2011.11.09

Ivan A. Il'in

The Philosophy of Hegel as a Doctrine of the Concreteness of God and Humanity, Volume Two: The Doctrine of Humanity

Ivan A. Il'in, The Philosophy of Hegel as a Doctrine of the Concreteness of God and Humanity, Volume Two: The Doctrine of Humanity, Philip T. Grier (ed., tr.), Northwestern University Press, 2011, 293pp., $89.95 (hbk), ISBN 9780810126107.

Reviewed by William P. Kiblinger, Winthrop University


Philip T. Grier has newly translated this two-volume commentary on Hegel's philosophy (originally published in 1918 in Russian) by Ivan Aleksandrovich Il'in (sometimes anglicized as "Iljin"). In his foreword, Grier states that "there are several major aspects of Il'in's work that should continue to inspire admiration and interest, as well as some others that, inevitably, may seem outdated or mistaken" (v. 1, p. xi). Grier then contends that "the important insights that Il'in achieved in the interpretation of Hegel significantly outweigh the questionable elements of his reading" (ibid.). On the whole, I concur. Moreover, I suspect that scholars with an interest in Hegel's philosophy -- especially his Science of Logic -- will find much to be gained from a close reading of Il'in's commentary. Although I was originally asked to review only the second volume of the commentary, I found it impossible to confine my comments to that volume alone, and thus they refer to, and take into account, much of what appears in the first volume as well.

Many readers may not know Il'in's work, or may only know of it indirectly.[1] One reason for his relative obscurity among English-language readers has to do with the history of the text and of Il'in's unusual life. Detailing this history and much more, Grier includes an excellent introduction to Il'in's life and work in the first volume. (The second volume contains a separate, brief introduction of its own.) As for the publication history of the text, Il'in's commentary was first published in Russia in 1918 and, as Grier puts it, "acquired a semi-legendary status" among Russian philosophers (notably Gustav Shpet and Aleksei F. Losev), establishing the "high-water mark of Russian writing on Hegel for many decades" (v. 1, p. xxii). However, for a number of political and historical reasons (including Il'in's being exiled, under threat of execution, from Russia in 1922 as an anti-Bolshevik), his work soon came to be regarded as controversial within Russia and was largely suppressed, only to become widely available again in 1946 through an abridged German translation (under the different title Die Philosophie Hegels als kontemplative Gotteslehre) that Il'in himself published after having emigrated to Switzerland (having recently fled from Nazi Germany for political reasons in 1938).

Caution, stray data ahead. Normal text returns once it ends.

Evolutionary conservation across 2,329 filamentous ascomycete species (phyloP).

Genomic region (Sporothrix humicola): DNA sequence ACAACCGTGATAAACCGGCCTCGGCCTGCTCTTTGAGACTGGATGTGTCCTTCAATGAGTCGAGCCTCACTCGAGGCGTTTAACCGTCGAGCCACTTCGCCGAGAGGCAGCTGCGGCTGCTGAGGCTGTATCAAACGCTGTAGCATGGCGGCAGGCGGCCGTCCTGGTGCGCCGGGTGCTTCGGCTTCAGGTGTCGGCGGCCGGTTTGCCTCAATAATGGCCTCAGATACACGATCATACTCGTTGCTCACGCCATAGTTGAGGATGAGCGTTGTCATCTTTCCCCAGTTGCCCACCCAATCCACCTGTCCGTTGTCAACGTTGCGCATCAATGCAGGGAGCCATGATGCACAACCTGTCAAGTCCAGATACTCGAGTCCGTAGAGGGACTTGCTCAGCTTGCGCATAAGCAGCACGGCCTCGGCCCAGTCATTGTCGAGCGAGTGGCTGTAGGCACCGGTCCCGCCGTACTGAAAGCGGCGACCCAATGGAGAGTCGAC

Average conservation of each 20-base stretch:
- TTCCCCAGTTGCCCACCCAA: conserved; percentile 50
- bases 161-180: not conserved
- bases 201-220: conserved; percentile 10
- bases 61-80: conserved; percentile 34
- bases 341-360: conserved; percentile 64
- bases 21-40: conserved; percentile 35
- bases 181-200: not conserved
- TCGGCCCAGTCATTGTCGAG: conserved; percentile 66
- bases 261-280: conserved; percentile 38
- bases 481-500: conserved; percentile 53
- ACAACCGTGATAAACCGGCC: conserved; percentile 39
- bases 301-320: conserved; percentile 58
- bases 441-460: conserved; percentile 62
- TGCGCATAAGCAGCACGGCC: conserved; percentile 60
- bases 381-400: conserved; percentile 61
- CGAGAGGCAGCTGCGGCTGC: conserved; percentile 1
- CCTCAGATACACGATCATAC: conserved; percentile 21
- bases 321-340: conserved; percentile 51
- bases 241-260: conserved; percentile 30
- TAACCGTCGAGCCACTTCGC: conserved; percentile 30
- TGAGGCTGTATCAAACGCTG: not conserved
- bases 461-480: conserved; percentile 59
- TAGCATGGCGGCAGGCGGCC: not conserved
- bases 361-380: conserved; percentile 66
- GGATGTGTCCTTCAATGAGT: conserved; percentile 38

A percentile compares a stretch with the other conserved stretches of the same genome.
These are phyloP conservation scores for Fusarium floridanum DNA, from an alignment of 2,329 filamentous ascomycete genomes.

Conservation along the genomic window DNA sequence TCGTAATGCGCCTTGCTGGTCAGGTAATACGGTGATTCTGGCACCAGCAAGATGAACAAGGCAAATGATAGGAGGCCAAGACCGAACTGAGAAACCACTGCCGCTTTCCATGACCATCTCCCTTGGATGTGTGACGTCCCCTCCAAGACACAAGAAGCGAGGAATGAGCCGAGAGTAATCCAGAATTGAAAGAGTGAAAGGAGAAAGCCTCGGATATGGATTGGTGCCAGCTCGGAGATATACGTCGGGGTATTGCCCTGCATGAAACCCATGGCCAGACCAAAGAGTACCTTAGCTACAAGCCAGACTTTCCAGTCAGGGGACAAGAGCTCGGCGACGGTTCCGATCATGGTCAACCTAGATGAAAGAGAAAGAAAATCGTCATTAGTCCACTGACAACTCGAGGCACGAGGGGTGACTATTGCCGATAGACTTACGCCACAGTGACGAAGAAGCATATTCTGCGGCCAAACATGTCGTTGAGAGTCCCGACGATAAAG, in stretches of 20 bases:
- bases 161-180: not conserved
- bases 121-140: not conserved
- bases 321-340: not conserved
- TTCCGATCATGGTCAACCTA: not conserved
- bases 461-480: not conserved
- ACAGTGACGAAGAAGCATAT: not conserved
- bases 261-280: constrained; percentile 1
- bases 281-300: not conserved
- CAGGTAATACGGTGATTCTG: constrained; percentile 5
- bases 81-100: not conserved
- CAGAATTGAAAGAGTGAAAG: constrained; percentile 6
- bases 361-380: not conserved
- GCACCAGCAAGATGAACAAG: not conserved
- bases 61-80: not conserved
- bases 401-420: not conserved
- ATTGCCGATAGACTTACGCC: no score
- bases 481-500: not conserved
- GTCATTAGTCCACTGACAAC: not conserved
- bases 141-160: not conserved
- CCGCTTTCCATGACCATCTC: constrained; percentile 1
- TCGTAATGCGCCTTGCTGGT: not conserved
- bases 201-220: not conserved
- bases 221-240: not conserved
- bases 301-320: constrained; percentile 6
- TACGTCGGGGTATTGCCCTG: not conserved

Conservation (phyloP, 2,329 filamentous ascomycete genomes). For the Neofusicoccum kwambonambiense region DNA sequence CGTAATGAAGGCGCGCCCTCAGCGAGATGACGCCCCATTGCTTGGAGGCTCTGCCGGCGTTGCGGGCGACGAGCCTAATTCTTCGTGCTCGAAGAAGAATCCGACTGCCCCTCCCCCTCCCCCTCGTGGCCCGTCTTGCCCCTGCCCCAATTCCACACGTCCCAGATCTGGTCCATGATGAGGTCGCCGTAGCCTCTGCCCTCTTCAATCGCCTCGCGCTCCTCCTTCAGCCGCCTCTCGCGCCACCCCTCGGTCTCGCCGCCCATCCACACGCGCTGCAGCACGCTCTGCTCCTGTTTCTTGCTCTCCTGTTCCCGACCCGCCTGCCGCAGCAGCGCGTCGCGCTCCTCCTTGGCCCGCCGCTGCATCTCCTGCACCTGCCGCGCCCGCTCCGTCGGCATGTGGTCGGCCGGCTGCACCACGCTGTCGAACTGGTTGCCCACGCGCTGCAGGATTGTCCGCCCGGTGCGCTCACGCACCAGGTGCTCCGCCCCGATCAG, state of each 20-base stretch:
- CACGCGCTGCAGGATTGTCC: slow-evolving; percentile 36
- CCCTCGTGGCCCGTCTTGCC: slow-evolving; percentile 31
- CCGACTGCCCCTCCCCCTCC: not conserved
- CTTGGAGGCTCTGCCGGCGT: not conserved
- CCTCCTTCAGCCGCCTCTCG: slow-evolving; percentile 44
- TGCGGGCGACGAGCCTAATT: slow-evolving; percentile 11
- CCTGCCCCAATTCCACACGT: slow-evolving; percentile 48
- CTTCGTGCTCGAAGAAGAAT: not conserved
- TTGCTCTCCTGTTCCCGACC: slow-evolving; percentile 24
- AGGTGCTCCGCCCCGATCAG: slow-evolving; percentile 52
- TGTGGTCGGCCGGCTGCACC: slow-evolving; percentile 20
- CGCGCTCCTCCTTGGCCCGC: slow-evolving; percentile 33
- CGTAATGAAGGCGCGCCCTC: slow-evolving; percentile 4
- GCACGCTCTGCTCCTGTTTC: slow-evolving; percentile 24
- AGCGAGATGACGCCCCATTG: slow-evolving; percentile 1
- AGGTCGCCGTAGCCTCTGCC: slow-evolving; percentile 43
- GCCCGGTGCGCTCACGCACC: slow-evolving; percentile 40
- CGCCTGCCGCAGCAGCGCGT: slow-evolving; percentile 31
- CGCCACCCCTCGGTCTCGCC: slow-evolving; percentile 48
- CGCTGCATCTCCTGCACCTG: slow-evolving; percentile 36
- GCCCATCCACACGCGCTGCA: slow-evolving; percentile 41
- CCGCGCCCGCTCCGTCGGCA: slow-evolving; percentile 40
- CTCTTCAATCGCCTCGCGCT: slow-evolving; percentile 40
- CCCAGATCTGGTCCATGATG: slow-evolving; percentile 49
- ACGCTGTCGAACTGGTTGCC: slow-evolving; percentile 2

Thus, even scholars familiar with his work through this German version will likely never have seen eight of the twenty-two chapters in this new translation because they were not included in the 1946 German translation. (His ill health at that time and his preoccupation with other projects -- some intensely political -- curtailed his time and energy for this project, which his friends and colleagues had urged him to undertake.) Grier's translation of the entire twenty-two chapters has become possible now through the Russian publication of Il'in's Collected Works, which included publication in 2002 of the full text of his two-volume Hegel commentary. Grier's translation also includes copious annotation with each chapter to clarify more than just textual and philological issues but also the underlying interpretative decisions that inform his translation. He also provides a glossary of key Russian, German, and English terms. Furthermore, Il'in's text contains an annotated bibliography that helps situate his interpretation of Hegel's philosophy within the context of the contemporary commentators of his era.

For those previously familiar with Il'in's work from the German translation, his work undoubtedly seems to focus on Hegel's philosophy of religion. The first volume is entitled "The Doctrine of God," and the last two chapters of the second volume, included in the 1946 German publication, are entitled "The Limit of the Human" and "The Crisis of Theodicy." Thus, readers understandably would take Il'in's chief concerns to deal with an analysis of Hegel's theology and philosophy of religion. However, as is evident from the title of the second volume, "The Doctrine of Humanity," as well as the topics addressed in the eight previously untranslated chapters in this volume (i.e., freedom, humanity, will, right, morality, ethical life, personhood and its virtue, and the state), Il'in's interests and attention span a much broader set of topics, including Hegel's moral, legal, and political philosophy. In his treatment of all of these topics, Il'in's work is marked by several common characteristics: his ambition to create a thematic rational reconstruction of Hegel's work; his view of Hegel's method as primarily phenomenological (perhaps proto-phenomenological in relation to Husserl's eidetic intuition) rather than dialectical; his interpretation of Hegelian logic as a "theogenetic process" and, as such, a logica divina; his view of Hegel's philosophical task, in its grandest sense, as a theodicy, which Hegel ultimately recognizes to be "unsolvable" (v. 2, p. 242). Let me say more about each of these points.